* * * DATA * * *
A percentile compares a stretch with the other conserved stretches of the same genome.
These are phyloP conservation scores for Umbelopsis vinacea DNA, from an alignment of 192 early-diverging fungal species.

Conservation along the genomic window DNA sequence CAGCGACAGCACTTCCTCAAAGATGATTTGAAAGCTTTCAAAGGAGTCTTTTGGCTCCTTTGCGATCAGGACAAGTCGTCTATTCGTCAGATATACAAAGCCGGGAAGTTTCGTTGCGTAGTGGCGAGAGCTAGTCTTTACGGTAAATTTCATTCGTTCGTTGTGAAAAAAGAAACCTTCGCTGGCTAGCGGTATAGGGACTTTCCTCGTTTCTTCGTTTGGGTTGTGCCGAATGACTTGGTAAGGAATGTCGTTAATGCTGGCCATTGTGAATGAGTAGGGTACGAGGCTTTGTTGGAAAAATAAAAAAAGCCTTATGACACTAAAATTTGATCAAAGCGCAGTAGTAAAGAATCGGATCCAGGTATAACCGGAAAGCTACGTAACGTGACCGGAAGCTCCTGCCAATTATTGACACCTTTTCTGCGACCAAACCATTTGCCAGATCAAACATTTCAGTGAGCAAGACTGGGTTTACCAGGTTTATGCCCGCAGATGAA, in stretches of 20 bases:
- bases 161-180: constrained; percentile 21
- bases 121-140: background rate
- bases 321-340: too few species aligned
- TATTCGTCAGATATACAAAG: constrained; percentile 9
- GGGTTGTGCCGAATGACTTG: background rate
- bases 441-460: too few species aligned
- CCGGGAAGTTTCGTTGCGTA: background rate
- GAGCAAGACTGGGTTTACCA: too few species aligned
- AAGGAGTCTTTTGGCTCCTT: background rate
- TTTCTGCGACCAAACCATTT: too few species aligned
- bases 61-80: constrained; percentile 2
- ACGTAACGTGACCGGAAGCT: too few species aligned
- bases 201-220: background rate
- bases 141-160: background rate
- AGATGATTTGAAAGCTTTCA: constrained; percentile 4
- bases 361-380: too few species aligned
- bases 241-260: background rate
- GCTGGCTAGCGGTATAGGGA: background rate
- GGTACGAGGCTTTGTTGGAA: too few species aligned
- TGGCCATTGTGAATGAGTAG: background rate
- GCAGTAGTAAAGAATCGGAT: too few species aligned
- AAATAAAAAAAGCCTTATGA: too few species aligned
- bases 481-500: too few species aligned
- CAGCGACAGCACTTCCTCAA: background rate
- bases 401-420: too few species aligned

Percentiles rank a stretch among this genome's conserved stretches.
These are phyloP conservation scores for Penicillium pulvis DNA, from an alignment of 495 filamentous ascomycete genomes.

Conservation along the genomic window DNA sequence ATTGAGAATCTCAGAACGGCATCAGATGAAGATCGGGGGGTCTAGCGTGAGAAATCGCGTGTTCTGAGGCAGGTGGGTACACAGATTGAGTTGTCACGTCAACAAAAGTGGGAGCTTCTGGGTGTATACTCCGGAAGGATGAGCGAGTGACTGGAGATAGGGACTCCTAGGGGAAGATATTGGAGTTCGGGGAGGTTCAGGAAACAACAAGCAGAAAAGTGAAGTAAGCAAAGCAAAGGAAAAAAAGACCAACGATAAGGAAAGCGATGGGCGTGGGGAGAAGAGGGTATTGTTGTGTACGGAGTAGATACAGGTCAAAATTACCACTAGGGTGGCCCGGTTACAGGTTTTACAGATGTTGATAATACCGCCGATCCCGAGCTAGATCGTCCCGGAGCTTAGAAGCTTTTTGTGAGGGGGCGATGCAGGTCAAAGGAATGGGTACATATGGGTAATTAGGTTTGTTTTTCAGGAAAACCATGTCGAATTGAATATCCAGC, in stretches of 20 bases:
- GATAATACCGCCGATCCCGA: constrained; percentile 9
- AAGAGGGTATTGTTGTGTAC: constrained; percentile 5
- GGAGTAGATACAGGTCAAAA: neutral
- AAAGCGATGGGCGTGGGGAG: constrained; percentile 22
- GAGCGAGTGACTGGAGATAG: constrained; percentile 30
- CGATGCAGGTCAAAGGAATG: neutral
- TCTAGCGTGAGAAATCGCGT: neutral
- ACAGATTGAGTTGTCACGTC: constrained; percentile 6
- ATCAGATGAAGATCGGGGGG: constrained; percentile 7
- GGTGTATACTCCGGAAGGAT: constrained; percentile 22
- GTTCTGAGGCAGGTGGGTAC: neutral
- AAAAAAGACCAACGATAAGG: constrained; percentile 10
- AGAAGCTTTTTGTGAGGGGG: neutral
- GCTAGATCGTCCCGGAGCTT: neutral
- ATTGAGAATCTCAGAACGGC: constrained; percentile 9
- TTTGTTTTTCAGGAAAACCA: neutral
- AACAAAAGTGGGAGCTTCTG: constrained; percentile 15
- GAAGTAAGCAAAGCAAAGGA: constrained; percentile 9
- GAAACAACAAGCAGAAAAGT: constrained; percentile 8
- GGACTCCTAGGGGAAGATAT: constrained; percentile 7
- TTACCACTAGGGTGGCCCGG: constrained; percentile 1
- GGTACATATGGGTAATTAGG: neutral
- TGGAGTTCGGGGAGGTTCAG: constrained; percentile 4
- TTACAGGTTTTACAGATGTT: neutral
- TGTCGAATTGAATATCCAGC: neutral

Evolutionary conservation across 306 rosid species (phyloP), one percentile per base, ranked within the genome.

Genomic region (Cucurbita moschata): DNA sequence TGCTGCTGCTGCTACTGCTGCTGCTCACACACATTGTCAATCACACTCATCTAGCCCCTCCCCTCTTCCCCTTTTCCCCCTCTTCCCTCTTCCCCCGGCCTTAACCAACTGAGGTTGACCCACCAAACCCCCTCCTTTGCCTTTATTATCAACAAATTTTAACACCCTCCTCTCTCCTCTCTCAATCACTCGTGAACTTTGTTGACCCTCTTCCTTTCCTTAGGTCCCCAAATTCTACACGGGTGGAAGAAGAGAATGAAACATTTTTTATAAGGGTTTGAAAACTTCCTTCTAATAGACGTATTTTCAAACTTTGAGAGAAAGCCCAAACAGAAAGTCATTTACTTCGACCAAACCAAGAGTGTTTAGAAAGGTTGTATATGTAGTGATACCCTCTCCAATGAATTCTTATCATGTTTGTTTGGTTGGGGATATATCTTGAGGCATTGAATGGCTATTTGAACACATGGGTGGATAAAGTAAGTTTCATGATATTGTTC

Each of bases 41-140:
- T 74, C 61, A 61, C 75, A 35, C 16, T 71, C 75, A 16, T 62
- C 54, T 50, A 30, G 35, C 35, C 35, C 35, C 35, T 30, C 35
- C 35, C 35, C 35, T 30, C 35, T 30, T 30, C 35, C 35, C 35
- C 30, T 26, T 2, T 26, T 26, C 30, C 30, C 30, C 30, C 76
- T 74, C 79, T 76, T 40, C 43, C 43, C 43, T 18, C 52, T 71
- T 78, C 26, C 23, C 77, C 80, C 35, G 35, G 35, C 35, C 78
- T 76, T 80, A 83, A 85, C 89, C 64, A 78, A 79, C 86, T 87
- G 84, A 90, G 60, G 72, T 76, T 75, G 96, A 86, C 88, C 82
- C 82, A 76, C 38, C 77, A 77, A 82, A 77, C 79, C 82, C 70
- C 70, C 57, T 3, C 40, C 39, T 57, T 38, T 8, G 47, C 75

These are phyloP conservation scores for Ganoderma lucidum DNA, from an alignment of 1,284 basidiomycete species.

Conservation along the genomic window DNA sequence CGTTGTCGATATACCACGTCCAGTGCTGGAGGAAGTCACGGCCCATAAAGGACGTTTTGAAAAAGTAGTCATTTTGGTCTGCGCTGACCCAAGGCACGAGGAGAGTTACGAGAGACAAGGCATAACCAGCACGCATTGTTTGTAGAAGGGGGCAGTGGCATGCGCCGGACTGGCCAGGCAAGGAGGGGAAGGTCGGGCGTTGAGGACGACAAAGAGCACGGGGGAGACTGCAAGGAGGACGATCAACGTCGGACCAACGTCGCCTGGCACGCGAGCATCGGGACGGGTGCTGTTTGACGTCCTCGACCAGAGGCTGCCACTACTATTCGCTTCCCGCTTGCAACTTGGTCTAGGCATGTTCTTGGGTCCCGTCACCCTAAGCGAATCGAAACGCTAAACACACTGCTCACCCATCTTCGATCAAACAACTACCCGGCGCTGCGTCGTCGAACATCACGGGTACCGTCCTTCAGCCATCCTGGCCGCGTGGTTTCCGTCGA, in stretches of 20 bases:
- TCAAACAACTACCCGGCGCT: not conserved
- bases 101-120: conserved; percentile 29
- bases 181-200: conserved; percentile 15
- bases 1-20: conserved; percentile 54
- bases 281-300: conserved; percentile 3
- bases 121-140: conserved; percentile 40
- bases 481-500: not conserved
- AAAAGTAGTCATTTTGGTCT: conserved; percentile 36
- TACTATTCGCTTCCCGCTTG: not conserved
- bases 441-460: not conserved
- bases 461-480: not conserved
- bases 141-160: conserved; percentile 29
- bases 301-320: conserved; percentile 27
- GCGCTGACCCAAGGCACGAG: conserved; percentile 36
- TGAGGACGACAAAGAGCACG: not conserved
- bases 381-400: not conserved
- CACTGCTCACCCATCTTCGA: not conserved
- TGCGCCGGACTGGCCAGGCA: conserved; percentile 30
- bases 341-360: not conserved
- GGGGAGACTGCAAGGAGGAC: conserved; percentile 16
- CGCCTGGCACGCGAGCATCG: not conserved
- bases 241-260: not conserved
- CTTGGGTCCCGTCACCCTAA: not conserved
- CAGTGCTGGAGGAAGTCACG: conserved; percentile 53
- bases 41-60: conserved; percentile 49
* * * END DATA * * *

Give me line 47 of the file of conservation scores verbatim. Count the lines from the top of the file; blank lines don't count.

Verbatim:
- TTTGTTTTTCAGGAAAACCA: neutral